Rule 4: Predictable Responses Have No Impact
My advice would be to stop saying “interested” in the interview. It’s lost all its meaning. Try to think of different ways to SAY, both verbally and non-verbally, “I am interested”. You can even throw in slag terms like, “jazzed”, “on-fire,” “awesome”, etc. Another bit of advice I would share is that companies want to hire exceed-expectations employees. Saying “I’m interested” is what everyone says, and essentially, this is meeting expectations. At the end of your interview, try following this model to SHOW interest: Affirmation of Interest, Three Reasons, and another Affirmation of Interest. Try something like this:

“_______, (Always use their name) I have to say, I am thoroughly impressed, and I’m absolutely on-fire to join your team (Affirmation of Interest #1). Here is why. You have the best technology in the market, I love the people here, and I know my experience will help me positively impact the company right away (Three Reasons). So, again, I just want to be clear, I am passionate about this space, and I would love this job (Affirmation of Interest #2).”

I know that some of this article may seem commonsensical, but I think Voltaire said it best, “Common sense is not so common.” I hope that you picked up some tips in this article, and in your next interview, you make a conscious and deliberate effort to SHOW interest.

Thanks,

Michael Pietrack

About the Author: Michael Pietrack is a leading executive recruiter in a the Pharmaceutical Industry and arguably the top recruiter in the Medical Affairs space. His specific expertise is recruiting in Field Medical Affairs placing Medical Science Liaisons, and therefore, he has been dubbed “The MSL Recruiter” (www.TheMSLRecruiter.com).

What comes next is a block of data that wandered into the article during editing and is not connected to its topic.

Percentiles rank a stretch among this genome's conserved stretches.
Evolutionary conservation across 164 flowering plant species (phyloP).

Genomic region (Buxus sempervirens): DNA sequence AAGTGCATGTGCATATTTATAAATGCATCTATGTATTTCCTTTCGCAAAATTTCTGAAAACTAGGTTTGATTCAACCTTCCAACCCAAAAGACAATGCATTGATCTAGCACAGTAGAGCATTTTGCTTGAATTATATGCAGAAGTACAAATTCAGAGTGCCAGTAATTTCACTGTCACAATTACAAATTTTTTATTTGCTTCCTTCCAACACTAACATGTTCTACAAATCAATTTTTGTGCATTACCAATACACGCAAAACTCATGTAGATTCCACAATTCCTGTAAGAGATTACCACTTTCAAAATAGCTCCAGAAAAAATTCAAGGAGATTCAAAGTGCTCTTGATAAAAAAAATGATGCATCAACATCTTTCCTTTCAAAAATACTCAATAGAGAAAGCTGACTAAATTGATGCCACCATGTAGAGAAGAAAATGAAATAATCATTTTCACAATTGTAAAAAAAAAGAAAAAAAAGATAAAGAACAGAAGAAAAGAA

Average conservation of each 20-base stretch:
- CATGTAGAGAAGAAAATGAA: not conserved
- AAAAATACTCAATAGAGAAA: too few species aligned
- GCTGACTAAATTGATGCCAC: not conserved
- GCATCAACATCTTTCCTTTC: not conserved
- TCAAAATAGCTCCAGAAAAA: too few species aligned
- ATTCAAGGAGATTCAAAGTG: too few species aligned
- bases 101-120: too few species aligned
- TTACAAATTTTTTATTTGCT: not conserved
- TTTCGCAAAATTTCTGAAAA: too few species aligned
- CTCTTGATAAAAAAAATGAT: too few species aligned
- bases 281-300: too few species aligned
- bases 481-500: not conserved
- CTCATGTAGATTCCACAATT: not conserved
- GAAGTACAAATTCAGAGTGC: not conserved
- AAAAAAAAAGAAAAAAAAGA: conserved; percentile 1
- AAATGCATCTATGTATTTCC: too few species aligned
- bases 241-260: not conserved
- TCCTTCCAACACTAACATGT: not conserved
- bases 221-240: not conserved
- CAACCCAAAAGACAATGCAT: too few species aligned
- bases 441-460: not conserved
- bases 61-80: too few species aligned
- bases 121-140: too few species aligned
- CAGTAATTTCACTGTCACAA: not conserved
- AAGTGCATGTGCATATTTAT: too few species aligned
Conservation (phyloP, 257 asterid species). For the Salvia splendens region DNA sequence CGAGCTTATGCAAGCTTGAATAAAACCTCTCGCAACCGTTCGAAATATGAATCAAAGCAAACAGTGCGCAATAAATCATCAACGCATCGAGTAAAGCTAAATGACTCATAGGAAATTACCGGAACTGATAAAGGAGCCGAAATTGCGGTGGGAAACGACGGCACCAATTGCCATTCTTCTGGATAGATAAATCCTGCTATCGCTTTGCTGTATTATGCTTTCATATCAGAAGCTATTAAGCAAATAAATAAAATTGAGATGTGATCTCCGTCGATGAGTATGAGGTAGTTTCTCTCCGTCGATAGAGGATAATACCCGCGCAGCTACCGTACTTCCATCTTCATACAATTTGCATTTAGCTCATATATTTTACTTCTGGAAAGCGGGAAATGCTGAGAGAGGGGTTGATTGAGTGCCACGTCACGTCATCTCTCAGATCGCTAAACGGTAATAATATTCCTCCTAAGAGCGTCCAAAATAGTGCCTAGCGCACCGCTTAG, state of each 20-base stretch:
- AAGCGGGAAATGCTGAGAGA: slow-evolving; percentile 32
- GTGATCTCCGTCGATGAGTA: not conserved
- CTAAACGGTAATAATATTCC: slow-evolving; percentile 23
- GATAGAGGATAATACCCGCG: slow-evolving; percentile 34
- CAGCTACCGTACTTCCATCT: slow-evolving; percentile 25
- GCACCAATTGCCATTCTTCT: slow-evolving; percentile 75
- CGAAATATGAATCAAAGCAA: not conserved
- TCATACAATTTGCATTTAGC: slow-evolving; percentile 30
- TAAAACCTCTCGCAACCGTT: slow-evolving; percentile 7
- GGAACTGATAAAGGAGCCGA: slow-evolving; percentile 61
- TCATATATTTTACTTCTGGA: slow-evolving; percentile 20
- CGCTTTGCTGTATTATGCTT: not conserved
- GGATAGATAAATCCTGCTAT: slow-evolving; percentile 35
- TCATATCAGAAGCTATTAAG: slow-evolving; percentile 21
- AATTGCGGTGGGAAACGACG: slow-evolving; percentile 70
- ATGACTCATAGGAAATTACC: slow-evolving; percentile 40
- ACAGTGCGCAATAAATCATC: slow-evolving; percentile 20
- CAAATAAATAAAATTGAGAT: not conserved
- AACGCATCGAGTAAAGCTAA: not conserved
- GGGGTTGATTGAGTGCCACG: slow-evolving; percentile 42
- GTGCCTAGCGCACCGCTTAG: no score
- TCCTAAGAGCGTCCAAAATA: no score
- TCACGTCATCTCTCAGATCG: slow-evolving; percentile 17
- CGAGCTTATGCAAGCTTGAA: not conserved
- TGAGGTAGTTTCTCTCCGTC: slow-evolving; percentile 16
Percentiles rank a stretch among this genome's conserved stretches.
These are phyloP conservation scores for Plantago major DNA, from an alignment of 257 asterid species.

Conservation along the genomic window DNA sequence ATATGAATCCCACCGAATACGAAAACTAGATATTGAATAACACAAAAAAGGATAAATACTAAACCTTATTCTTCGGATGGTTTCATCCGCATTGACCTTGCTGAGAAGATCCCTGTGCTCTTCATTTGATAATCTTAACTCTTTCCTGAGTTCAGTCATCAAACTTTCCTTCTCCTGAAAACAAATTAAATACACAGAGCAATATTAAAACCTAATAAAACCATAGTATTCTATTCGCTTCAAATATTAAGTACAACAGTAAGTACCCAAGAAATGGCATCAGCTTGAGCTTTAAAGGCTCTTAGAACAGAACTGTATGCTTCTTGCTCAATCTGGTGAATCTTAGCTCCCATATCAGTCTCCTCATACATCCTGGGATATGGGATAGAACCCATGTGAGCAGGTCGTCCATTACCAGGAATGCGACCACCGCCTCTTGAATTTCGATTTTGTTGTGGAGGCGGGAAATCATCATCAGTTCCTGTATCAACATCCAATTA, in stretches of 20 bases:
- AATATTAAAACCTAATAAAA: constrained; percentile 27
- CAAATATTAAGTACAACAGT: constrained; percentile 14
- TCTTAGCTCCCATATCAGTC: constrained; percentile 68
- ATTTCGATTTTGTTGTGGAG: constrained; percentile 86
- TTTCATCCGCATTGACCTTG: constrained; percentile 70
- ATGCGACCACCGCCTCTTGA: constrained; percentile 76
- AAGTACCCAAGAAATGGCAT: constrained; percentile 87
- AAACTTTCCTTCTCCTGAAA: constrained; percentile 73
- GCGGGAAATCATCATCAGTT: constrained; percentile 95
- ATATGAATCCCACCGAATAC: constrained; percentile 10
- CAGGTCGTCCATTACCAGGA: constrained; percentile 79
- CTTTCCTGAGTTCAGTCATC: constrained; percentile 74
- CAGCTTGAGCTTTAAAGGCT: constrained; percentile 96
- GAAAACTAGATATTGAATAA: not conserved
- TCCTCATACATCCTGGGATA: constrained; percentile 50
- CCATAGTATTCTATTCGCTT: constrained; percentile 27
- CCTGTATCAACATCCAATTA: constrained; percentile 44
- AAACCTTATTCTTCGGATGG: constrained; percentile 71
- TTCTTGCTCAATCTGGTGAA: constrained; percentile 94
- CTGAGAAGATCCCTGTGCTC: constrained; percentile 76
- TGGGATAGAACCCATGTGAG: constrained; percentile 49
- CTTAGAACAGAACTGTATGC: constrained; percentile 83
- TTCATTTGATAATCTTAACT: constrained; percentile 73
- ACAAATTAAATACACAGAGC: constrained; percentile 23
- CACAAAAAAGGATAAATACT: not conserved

What is TMAC Direct?: TMAC Direct is an executive search agency that serves the Pharmaceutical and Biotechnology Industries. This boutique firm fills critical staffing needs on a retained, partially retained, or contingency basis. TMAC Direct is the direct-hire recruiting division of The Medical Affairs Company, commonly known as TMAC. Together TMAC and TMAC Direct, provide an unmatched staffing service in the Medical Technology arena, whether the hiring needs are on a permanent placement or outsourcing basis.

Keywords: MSL, Medical Science Liaison, Medical Affairs, Medical Director, Recruiter, Staffing, Search Firm, Executive Search, Headhunter, Recruiting, Recruitment, Consultant, Consulting, Agency, Pharmaceutical, Biotechnology, MSLs, Medical Science Liaisons, Field-Medical, GMA, Liaison, RML, Firm, Consultancy, TheMSLRecruiter, TMAC, TMAC Direct, The Medical Affairs Company, Life Science, Medical Technology, HEOR, Health Economics, Outcomes Research, Integrated Delivery Network, Integrated Delivery System, PBM, Tip, Tips, Advice, Best Practice, Best Practices, Trend, Trends, Hiring, Interviewing, Interview, Hire

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2 Comments

  1. Dwain Morris-Irvin says:

    These are excellent Michael. Thank you.

  2. This is an informative list. I may have to go through it twice!